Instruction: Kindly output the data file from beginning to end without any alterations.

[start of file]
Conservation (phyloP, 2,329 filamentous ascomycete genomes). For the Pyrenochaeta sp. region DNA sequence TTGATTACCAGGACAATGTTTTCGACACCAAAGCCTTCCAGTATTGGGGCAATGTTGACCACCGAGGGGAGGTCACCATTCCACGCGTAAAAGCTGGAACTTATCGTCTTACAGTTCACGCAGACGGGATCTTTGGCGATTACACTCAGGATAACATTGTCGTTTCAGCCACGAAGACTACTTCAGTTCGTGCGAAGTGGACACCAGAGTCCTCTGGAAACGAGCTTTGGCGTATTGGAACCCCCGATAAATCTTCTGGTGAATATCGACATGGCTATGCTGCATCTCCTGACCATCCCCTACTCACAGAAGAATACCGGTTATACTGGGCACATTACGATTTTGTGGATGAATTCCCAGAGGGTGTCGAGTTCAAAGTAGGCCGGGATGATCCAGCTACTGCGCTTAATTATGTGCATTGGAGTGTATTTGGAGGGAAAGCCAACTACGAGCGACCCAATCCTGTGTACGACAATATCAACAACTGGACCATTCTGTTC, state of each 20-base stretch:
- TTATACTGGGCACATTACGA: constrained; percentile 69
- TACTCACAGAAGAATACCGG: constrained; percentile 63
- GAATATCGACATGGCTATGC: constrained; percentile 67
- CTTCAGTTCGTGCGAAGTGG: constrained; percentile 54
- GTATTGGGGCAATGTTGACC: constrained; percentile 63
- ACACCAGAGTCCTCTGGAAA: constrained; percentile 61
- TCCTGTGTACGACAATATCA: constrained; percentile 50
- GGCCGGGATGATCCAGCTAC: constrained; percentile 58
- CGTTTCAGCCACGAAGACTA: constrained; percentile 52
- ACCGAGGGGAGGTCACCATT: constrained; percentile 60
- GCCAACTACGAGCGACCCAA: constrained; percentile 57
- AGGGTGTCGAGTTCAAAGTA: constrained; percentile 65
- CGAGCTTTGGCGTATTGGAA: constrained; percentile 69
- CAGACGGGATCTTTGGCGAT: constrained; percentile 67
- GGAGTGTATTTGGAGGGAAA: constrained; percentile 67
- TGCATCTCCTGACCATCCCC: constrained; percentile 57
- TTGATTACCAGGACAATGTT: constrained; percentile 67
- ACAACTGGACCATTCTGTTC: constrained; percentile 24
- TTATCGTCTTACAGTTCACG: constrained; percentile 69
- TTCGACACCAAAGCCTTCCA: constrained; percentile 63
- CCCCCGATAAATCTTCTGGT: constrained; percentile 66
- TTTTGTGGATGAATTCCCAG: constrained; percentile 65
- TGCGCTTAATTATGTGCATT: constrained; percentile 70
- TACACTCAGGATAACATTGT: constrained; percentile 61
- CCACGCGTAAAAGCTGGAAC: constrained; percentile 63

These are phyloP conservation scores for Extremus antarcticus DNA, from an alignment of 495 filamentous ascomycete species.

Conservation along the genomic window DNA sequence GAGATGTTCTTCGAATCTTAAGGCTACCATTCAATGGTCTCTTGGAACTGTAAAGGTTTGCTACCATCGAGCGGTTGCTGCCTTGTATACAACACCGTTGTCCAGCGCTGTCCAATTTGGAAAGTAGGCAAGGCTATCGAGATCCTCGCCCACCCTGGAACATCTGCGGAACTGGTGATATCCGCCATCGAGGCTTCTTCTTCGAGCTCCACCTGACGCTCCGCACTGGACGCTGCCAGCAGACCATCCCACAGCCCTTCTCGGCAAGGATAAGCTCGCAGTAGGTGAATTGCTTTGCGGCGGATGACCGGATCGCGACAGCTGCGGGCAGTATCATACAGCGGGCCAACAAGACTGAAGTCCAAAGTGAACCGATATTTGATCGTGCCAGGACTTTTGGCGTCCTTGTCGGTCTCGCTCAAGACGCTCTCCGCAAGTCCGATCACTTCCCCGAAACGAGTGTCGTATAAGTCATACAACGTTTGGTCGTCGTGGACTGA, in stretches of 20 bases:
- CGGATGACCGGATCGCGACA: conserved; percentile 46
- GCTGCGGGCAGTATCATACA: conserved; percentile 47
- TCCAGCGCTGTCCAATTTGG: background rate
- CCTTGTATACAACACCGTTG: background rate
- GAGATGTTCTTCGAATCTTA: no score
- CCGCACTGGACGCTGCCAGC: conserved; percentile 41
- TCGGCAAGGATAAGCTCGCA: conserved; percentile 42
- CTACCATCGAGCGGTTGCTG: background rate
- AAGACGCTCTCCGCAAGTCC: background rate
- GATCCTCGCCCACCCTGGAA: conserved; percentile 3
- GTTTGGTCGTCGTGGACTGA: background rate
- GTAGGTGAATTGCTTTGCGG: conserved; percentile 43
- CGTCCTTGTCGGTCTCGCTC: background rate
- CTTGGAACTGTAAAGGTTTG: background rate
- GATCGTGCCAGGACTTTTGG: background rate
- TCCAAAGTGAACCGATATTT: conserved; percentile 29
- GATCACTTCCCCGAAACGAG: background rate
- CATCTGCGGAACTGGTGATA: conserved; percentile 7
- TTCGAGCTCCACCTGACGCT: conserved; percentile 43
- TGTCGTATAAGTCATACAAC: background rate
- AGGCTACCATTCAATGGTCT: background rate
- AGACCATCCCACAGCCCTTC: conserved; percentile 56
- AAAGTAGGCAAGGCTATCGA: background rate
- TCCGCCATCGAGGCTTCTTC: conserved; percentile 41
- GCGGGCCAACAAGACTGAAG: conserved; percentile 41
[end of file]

Conservation (phyloP, 2,329 filamentous ascomycete genomes). For the Pyrenochaeta sp. region DNA sequence TTGATTACCAGGACAATGTTTTCGACACCAAAGCCTTCCAGTATTGGGGCAATGTTGACCACCGAGGGGAGGTCACCATTCCACGCGTAAAAGCTGGAACTTATCGTCTTACAGTTCACGCAGACGGGATCTTTGGCGATTACACTCAGGATAACATTGTCGTTTCAGCCACGAAGACTACTTCAGTTCGTGCGAAGTGGACACCAGAGTCCTCTGGAAACGAGCTTTGGCGTATTGGAACCCCCGATAAATCTTCTGGTGAATATCGACATGGCTATGCTGCATCTCCTGACCATCCCCTACTCACAGAAGAATACCGGTTATACTGGGCACATTACGATTTTGTGGATGAATTCCCAGAGGGTGTCGAGTTCAAAGTAGGCCGGGATGATCCAGCTACTGCGCTTAATTATGTGCATTGGAGTGTATTTGGAGGGAAAGCCAACTACGAGCGACCCAATCCTGTGTACGACAATATCAACAACTGGACCATTCTGTTC, state of each 20-base stretch:
- TTATACTGGGCACATTACGA: constrained; percentile 69
- TACTCACAGAAGAATACCGG: constrained; percentile 63
- GAATATCGACATGGCTATGC: constrained; percentile 67
- CTTCAGTTCGTGCGAAGTGG: constrained; percentile 54
- GTATTGGGGCAATGTTGACC: constrained; percentile 63
- ACACCAGAGTCCTCTGGAAA: constrained; percentile 61
- TCCTGTGTACGACAATATCA: constrained; percentile 50
- GGCCGGGATGATCCAGCTAC: constrained; percentile 58
- CGTTTCAGCCACGAAGACTA: constrained; percentile 52
- ACCGAGGGGAGGTCACCATT: constrained; percentile 60
- GCCAACTACGAGCGACCCAA: constrained; percentile 57
- AGGGTGTCGAGTTCAAAGTA: constrained; percentile 65
- CGAGCTTTGGCGTATTGGAA: constrained; percentile 69
- CAGACGGGATCTTTGGCGAT: constrained; percentile 67
- GGAGTGTATTTGGAGGGAAA: constrained; percentile 67
- TGCATCTCCTGACCATCCCC: constrained; percentile 57
- TTGATTACCAGGACAATGTT: constrained; percentile 67
- ACAACTGGACCATTCTGTTC: constrained; percentile 24
- TTATCGTCTTACAGTTCACG: constrained; percentile 69
- TTCGACACCAAAGCCTTCCA: constrained; percentile 63
- CCCCCGATAAATCTTCTGGT: constrained; percentile 66
- TTTTGTGGATGAATTCCCAG: constrained; percentile 65
- TGCGCTTAATTATGTGCATT: constrained; percentile 70
- TACACTCAGGATAACATTGT: constrained; percentile 61
- CCACGCGTAAAAGCTGGAAC: constrained; percentile 63

These are phyloP conservation scores for Extremus antarcticus DNA, from an alignment of 495 filamentous ascomycete species.

Conservation along the genomic window DNA sequence GAGATGTTCTTCGAATCTTAAGGCTACCATTCAATGGTCTCTTGGAACTGTAAAGGTTTGCTACCATCGAGCGGTTGCTGCCTTGTATACAACACCGTTGTCCAGCGCTGTCCAATTTGGAAAGTAGGCAAGGCTATCGAGATCCTCGCCCACCCTGGAACATCTGCGGAACTGGTGATATCCGCCATCGAGGCTTCTTCTTCGAGCTCCACCTGACGCTCCGCACTGGACGCTGCCAGCAGACCATCCCACAGCCCTTCTCGGCAAGGATAAGCTCGCAGTAGGTGAATTGCTTTGCGGCGGATGACCGGATCGCGACAGCTGCGGGCAGTATCATACAGCGGGCCAACAAGACTGAAGTCCAAAGTGAACCGATATTTGATCGTGCCAGGACTTTTGGCGTCCTTGTCGGTCTCGCTCAAGACGCTCTCCGCAAGTCCGATCACTTCCCCGAAACGAGTGTCGTATAAGTCATACAACGTTTGGTCGTCGTGGACTGA, in stretches of 20 bases:
- CGGATGACCGGATCGCGACA: conserved; percentile 46
- GCTGCGGGCAGTATCATACA: conserved; percentile 47
- TCCAGCGCTGTCCAATTTGG: background rate
- CCTTGTATACAACACCGTTG: background rate
- GAGATGTTCTTCGAATCTTA: no score
- CCGCACTGGACGCTGCCAGC: conserved; percentile 41
- TCGGCAAGGATAAGCTCGCA: conserved; percentile 42
- CTACCATCGAGCGGTTGCTG: background rate
- AAGACGCTCTCCGCAAGTCC: background rate
- GATCCTCGCCCACCCTGGAA: conserved; percentile 3
- GTTTGGTCGTCGTGGACTGA: background rate
- GTAGGTGAATTGCTTTGCGG: conserved; percentile 43
- CGTCCTTGTCGGTCTCGCTC: background rate
- CTTGGAACTGTAAAGGTTTG: background rate
- GATCGTGCCAGGACTTTTGG: background rate
- TCCAAAGTGAACCGATATTT: conserved; percentile 29
- GATCACTTCCCCGAAACGAG: background rate
- CATCTGCGGAACTGGTGATA: conserved; percentile 7
- TTCGAGCTCCACCTGACGCT: conserved; percentile 43
- TGTCGTATAAGTCATACAAC: background rate
- AGGCTACCATTCAATGGTCT: background rate
- AGACCATCCCACAGCCCTTC: conserved; percentile 56
- AAAGTAGGCAAGGCTATCGA: background rate
- TCCGCCATCGAGGCTTCTTC: conserved; percentile 41
- GCGGGCCAACAAGACTGAAG: conserved; percentile 41